- The new constitutional proposal Chileans will vote next Sunday will likely be rejected: “The country’s political divide will likely contribute to mostly “no” votes in the plebiscite. While an elected convention dominated by leftists drafted the first version rejected in 2022, this second iteration is the product of an elected council controlled by conservatives,” explains Arturo Porzecanski in Americas Quarterly.
- The draft constitution is a big disappointment for campaigners seeking equal rights for women and Indigenous peoples, reports the Guardian.
- Chile’s “government is struggling to provide adequate shelter for rising numbers of migrants, predominantly from Venezuela,” reports Reuters. (Via Americas Migration Brief)
- Chile will always be the Achilles’ Heel of Henry Kissinger’s legacy, argues Peter Kornbluh in Progressive Magazine. “That is because the voluminous historical record—formerly classified memoranda, meeting summaries, and telephone transcripts that capture Kissinger’s own words, arguments, and policies for posterity—leaves no doubt that he was the architect of U.S. efforts to destabilize Chilean democracy and the enabler-in-chief of the barbaric military regime led by General Augusto Pinochet.
- The Washington Post flags a curious irony of the U.S.’s defense of Guyana in light of territorial claims by Venezuela: “One of the main origins of the dispute stems from a U.S. intervention more than a century ago, during which Washington was on the side of Venezuela — not Guyana.” (See last Friday’s post.)
- A U.S. federal judge approved a settlement that prohibits U.S. officials from separating migrant families for crossing the U.S.-Mexico border illegally and offers aid to thousands of parents and children forced apart under the Trump administration, reports the Washington Post.
- Some Cubans are reportedly opting to stay in Nicaragua instead of continuing north as it is “a dictatorship that offers opportunities,” according to 14ymedio. (Via Americas Migration Brief.)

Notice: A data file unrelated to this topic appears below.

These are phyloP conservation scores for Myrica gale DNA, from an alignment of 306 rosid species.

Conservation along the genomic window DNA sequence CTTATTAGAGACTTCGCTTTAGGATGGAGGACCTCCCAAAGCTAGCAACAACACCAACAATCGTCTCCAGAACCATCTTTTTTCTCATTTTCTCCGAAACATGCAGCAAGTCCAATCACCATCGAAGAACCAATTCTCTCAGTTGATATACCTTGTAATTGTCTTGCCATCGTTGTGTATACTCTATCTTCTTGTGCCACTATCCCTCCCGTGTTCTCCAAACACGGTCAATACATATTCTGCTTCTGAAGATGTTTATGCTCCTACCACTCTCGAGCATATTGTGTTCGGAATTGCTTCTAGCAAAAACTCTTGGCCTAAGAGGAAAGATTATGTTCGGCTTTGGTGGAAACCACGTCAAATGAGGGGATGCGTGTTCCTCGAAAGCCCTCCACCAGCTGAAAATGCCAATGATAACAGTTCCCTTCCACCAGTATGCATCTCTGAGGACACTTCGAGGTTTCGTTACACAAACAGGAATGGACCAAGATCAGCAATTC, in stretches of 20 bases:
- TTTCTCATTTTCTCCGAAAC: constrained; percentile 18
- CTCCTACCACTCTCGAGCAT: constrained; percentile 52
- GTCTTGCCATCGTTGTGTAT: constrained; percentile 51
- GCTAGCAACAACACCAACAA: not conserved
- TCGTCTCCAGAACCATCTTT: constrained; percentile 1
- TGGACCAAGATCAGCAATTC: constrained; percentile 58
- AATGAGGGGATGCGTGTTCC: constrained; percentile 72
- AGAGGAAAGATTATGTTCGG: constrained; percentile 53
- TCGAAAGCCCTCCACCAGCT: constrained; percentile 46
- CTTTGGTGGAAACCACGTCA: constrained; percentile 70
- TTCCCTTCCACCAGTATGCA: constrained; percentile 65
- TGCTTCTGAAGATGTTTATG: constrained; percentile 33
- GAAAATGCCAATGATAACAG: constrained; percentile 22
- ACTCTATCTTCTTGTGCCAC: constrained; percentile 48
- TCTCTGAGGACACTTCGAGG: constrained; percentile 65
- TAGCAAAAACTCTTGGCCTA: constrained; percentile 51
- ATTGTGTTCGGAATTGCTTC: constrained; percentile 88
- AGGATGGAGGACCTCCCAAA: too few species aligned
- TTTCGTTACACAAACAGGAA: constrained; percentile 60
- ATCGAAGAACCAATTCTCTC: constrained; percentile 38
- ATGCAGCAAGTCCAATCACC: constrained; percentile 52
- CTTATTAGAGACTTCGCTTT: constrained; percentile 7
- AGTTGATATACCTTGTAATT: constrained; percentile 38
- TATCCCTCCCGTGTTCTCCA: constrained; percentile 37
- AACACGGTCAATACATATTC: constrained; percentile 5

- Middle-class fears of losing a high standard of living because of green policies is driving the rise of the far right across the world, Colombian President Gustavo Petro told the Guardian at the Cop28 UN climate summit. He warned that urgent action on cutting emissions was required to prevent more people being forced from their homes because of the climate crisis.
- The U.S. Biden administration announced sanctions against the leaders of four armed gangs in Haiti, including one who is the target of a $2 million FBI bounty and forced the evacuation of personnel from the U.S. Embassy this summer. Shortly after, on Friday, the United Nations sanctions committee also designated the same individuals, reports the Miami Herald.
- “Rights groups have meanwhile called for sanctions to target those funding the gangs and for a clampdown on arms trafficking, believed to come largely from small-scale traffickers shipping guns and ammunition from Florida,” reports Reuters.
- CQ has a deep-dive report on Haiti by Brian Ellsworth that covers the current situation, the Kenya support mission, the constitutional crisis, with context going back to the Revolution
- New trends, from cheap flights to digital nomadism, have changed migration to Mexico — “and the dividing line between migrants who spend time in Mexico but don’t mean to stay, and immigrants who settle there permanently, is considerably blurred,” reports Americas Quarterly.
- At least 14 people were killed and another seven injured in confrontation between villagers in cowboy hats, armed with sickles and hunting rifles, and suspected gang members in Texcaltitlán, in Mexico State, reports the Associated Press.